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San Joaquin Valley College Blog

Aviation Maintenance Technology grad thinks he is one lucky guy

July 6, 2017

AMT graduate Norm with instructor Thomas Sabatino

“I smile a little more, have a little bounce in my step,” says Norm McCraine, recent Fresno – Aviation campus graduate. “My whole attitude toward life has changed because this is an unbelievably good job.”

Last month, Norm went to work for Virgin Galactic as an Avionic A&P Technician (“spacewrench”) on SpaceShipTwo in Mohave. He can’t say very much about the specifics of his work because much of it is classified and not available to the public. “All I can really say is that this aircraft is capable of meeting or exceeding aircraft design standards,” he hedges. “I tell my supervisor every day that I can’t believe that they actually pay people to do this. I’m having a blast!”

Norm is 42 years old and recently retired from the Navy as an Aviation Electronic Technician. Even with all his experience with aircraft, he soon realized that he could not qualify for any of the jobs that interested him without an Airframe and Powerplant (A&P) license.

He got online and found 4-5 options for training. SJVC’s Aviation Maintenance Technology (AMT) program in Fresno offered accelerated training and a degree. “I researched to see what people thought about the program,” says Norm. “There were a bunch of different reviews, and what I saw was pretty positive.”

Norm went to an SJVC Aviation Open House and started the program the following week. “I was impressed by the fact that the campus had airport access and actually had an aircraft to work on; not just little trainer bits and pieces.”

He was in his element and, because of his 22 years of aviation experience in the Navy, quickly became an unofficial mentor to other students. He encouraged fellow students to ask a lot of questions to get the most they could out of the Aviation Maintenance Technology program.

“If you’re having a problem, don’t be afraid to ask questions, even if you think it’s a stupid question,” says Norm. “If you’re thinking of that question, probably at least half a dozen other people are wondering the same thing. Hey, you’re paying to learn something; if you’ve got a question, ask it!”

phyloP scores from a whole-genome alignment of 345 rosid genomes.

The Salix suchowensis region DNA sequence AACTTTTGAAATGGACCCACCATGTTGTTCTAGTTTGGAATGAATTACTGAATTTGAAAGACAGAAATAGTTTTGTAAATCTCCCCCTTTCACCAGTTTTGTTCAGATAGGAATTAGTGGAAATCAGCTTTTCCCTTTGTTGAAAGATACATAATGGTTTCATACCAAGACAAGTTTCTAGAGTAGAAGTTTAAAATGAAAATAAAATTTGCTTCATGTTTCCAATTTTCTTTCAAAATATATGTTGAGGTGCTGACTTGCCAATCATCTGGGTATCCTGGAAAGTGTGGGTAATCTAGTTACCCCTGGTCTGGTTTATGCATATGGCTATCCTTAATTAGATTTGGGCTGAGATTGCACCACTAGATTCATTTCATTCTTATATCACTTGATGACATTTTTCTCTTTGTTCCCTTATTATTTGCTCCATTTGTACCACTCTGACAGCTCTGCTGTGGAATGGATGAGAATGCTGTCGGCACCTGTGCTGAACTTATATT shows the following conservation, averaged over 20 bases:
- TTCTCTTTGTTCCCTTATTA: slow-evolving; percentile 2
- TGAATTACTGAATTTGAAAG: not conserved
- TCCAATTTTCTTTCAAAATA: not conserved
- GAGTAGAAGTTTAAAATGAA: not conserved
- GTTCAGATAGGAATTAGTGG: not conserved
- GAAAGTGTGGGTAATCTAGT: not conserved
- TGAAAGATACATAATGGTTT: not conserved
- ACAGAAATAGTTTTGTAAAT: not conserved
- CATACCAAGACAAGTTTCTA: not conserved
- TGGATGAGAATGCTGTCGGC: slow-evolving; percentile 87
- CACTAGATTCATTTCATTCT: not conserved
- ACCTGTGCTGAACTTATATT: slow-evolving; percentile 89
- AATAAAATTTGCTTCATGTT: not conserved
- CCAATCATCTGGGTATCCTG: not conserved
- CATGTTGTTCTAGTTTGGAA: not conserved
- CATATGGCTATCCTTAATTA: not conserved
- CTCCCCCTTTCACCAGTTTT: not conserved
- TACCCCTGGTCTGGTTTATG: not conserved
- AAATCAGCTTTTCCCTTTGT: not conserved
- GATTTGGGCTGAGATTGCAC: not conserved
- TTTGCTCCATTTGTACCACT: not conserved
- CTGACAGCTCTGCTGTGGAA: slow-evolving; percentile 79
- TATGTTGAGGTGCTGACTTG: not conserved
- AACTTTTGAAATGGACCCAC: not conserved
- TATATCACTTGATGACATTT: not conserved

Norm often took the lead. “If I didn’t understand something, I’d be the first one to raise the flag on it,” he says. “A couple of times, I thought I knew something and would challenge the instructors; most of the time they were right. I figured out they were a lot smarter than I even thought they were,” he laughs.

“Norm, from day one, showed leadership to his fellow classmates,” says Jason Alves, Aviation program instructor. “He helped and mentored the younger students throughout the time he was here. Whenever other visitors came on campus, I could always count on Norm to be there to share what the students were learning at that moment.”

Learning could also be a lot of fun. “If you finished your lab early and had some spare time, they let you work on the aircraft in the hangar,” says Norm. “It was a lot of fun to tinker. Plus, the more experience you get, you won’t be afraid to actually jump on it and get to work.”

Struggles are common too, and for Norm it was bucking rivets. “You have to use a bucking bar and air hammer to buckle the metal properly,” he says. “It was hard at first, but I could probably do it now with my eyes closed.”

Norm graduated with a 3.97 GPA and “was recognized as Student of the Aero for his exceptional leadership, outstanding performance in grades and attendance,” says Mr. Alves.

Norm’s wife Crystal and his parents Lynn and Bettie are very proud of his accomplishments. “I’m pretty much the first person in my family to go to college,” says Norm. “I got more than I expected to get out of the program, and I do not have a single regret.”

Norm waited for the right job offer. “It was really easy getting a job, as I had three solid offers within weeks of graduating,” he says. “But, I always wanted to do something different, something exciting,” says Norm. “Building a commercial spaceship is an exciting field. And, if you love what you do, you’ll never work a day in your life.”

His 4-day, 10-hour-per-day workweek has Norm in the mix of something important. He also, occasionally, runs into other SJVC Aviation graduates who landed positions there.

“They (Virgin Galactic) go out and try to find the best talent they can to work on the “mothership,” they call WhiteKnightTwo and SpaceShipTwo,” he says. “There is, literally, just a rope line between us and the engineers; and if we have a problem we walk over to the engineer and ask a question.”

That has Norm thinking about what might be next for him to conquer. “I’m probably looking at an aeronautical degree or electrical engineering degree,” he says. “I want to get into designing some of these aircraft. Set your goals. As long as you keep dreaming, you never grow old,” he says.

Until he makes that commitment, Norm will spend some of the next few years restoring his classic 1969 MGB convertible. He named her Vicky.

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